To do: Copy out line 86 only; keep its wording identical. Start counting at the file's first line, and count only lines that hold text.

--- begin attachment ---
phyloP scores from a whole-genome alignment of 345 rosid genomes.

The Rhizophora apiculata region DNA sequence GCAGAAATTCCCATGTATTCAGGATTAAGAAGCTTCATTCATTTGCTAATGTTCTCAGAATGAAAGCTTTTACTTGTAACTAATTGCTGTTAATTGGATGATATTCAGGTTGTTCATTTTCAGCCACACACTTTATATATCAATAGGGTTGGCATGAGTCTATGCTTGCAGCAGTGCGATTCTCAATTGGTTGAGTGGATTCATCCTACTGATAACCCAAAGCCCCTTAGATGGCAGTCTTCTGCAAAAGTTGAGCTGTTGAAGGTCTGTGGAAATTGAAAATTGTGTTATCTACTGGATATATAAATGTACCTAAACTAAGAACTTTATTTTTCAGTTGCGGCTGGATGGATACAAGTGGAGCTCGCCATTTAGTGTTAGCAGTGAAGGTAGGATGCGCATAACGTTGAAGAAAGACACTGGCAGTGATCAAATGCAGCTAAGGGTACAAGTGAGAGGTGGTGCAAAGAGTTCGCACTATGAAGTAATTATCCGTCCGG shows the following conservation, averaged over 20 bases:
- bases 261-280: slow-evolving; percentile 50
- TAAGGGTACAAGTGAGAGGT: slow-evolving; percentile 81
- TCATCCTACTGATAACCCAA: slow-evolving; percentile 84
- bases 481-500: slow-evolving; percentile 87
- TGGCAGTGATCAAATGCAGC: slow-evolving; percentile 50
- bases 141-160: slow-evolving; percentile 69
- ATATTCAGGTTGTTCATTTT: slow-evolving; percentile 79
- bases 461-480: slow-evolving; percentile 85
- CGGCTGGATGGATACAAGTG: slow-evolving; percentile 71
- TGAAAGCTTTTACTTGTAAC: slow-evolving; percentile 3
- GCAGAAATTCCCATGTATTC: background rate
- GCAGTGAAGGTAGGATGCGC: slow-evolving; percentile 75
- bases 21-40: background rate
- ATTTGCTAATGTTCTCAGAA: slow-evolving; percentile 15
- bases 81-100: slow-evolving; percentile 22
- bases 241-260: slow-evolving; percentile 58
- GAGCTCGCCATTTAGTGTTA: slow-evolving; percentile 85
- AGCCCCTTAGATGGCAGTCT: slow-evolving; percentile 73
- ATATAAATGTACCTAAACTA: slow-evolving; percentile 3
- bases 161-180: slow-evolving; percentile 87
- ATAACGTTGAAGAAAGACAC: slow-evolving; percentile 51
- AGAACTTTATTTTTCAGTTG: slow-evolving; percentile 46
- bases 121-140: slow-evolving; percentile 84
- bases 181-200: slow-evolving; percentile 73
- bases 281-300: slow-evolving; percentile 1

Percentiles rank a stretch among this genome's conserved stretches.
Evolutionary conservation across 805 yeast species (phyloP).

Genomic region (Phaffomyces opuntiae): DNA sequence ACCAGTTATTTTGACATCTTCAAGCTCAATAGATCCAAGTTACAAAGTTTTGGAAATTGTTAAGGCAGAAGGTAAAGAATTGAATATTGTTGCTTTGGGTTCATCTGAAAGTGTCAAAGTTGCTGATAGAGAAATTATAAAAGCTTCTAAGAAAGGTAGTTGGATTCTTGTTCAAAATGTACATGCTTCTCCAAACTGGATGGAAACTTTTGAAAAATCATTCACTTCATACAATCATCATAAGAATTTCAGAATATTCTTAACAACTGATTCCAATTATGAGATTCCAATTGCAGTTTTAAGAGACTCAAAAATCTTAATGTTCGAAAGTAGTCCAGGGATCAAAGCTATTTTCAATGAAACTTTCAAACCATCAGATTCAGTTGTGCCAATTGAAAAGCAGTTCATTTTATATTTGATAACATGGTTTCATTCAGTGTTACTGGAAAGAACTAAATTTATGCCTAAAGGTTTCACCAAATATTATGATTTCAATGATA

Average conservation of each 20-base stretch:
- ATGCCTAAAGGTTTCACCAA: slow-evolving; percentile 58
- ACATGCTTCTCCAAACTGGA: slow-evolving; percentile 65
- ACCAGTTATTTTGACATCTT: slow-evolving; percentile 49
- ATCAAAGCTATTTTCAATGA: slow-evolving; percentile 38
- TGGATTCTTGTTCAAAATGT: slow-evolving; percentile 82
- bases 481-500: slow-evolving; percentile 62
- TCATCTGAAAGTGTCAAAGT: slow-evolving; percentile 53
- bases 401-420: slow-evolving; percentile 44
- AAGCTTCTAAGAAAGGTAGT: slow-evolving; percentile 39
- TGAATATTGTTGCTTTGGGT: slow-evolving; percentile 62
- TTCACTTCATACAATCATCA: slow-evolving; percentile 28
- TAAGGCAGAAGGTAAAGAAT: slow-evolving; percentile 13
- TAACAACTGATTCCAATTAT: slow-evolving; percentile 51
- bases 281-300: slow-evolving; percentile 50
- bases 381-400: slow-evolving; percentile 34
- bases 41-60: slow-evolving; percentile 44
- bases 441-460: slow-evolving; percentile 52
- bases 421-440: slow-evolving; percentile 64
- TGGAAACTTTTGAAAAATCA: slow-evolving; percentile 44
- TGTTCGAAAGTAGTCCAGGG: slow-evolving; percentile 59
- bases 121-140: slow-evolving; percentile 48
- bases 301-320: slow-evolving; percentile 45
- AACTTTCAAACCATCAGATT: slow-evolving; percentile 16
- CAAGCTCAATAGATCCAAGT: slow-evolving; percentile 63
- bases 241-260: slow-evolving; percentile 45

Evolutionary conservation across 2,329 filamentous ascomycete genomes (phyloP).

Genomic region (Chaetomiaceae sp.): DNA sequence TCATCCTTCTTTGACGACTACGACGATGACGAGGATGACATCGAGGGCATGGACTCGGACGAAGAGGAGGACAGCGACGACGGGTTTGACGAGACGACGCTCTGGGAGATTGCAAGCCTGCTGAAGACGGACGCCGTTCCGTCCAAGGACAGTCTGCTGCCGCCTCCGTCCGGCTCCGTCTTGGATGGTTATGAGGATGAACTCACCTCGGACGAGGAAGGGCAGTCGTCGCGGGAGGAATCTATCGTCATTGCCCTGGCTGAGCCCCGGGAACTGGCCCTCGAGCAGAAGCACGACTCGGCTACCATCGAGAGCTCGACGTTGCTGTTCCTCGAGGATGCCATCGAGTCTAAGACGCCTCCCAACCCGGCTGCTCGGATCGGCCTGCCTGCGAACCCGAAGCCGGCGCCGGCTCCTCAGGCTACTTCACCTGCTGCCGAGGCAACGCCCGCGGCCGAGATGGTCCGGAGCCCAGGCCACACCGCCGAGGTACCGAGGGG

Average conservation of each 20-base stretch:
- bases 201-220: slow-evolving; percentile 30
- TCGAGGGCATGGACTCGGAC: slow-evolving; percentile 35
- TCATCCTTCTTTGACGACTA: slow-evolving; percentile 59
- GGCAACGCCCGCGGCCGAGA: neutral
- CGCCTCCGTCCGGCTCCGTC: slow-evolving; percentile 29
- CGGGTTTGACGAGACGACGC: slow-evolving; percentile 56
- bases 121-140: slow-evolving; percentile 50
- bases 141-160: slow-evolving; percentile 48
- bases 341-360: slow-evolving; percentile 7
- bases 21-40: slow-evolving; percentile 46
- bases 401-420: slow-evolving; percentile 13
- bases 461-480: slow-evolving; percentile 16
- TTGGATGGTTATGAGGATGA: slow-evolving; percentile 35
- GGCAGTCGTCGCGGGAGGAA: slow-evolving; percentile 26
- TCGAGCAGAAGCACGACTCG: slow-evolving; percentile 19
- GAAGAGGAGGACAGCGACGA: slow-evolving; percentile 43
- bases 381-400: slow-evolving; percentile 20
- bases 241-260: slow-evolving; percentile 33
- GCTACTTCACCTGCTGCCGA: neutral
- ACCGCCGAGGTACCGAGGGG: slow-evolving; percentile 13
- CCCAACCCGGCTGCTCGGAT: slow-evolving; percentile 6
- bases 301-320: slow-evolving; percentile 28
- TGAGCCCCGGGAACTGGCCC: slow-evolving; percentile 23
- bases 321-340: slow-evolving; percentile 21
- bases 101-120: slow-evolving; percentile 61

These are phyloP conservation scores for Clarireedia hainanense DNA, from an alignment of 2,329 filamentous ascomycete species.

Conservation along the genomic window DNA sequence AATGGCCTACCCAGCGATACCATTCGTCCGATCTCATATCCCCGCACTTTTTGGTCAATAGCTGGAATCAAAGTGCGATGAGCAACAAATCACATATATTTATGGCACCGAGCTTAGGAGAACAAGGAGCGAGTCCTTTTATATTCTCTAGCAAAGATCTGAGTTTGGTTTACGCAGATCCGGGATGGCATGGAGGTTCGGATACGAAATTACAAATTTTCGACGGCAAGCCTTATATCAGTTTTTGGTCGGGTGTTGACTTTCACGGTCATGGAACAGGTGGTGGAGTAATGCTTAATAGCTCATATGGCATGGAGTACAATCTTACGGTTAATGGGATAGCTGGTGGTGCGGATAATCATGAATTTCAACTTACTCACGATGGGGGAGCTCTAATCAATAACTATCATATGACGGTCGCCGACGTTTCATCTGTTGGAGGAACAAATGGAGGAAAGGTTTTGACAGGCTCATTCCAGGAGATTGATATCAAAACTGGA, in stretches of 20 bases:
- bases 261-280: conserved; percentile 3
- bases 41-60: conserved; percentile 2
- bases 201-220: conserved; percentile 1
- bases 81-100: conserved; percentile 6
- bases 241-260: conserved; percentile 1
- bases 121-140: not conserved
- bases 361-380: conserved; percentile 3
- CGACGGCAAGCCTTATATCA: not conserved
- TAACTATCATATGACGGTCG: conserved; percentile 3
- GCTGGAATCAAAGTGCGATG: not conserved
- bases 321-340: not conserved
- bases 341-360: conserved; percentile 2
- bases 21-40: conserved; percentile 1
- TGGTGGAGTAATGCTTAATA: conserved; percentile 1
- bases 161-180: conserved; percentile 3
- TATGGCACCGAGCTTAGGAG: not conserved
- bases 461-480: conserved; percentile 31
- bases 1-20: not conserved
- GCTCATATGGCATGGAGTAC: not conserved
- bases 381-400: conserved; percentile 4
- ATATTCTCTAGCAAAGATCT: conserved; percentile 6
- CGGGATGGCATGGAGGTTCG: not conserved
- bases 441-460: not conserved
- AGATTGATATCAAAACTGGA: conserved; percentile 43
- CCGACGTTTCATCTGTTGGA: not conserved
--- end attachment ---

Conservation along the genomic window DNA sequence AATGGCCTACCCAGCGATACCATTCGTCCGATCTCATATCCCCGCACTTTTTGGTCAATAGCTGGAATCAAAGTGCGATGAGCAACAAATCACATATATTTATGGCACCGAGCTTAGGAGAACAAGGAGCGAGTCCTTTTATATTCTCTAGCAAAGATCTGAGTTTGGTTTACGCAGATCCGGGATGGCATGGAGGTTCGGATACGAAATTACAAATTTTCGACGGCAAGCCTTATATCAGTTTTTGGTCGGGTGTTGACTTTCACGGTCATGGAACAGGTGGTGGAGTAATGCTTAATAGCTCATATGGCATGGAGTACAATCTTACGGTTAATGGGATAGCTGGTGGTGCGGATAATCATGAATTTCAACTTACTCACGATGGGGGAGCTCTAATCAATAACTATCATATGACGGTCGCCGACGTTTCATCTGTTGGAGGAACAAATGGAGGAAAGGTTTTGACAGGCTCATTCCAGGAGATTGATATCAAAACTGGA, in stretches of 20 bases: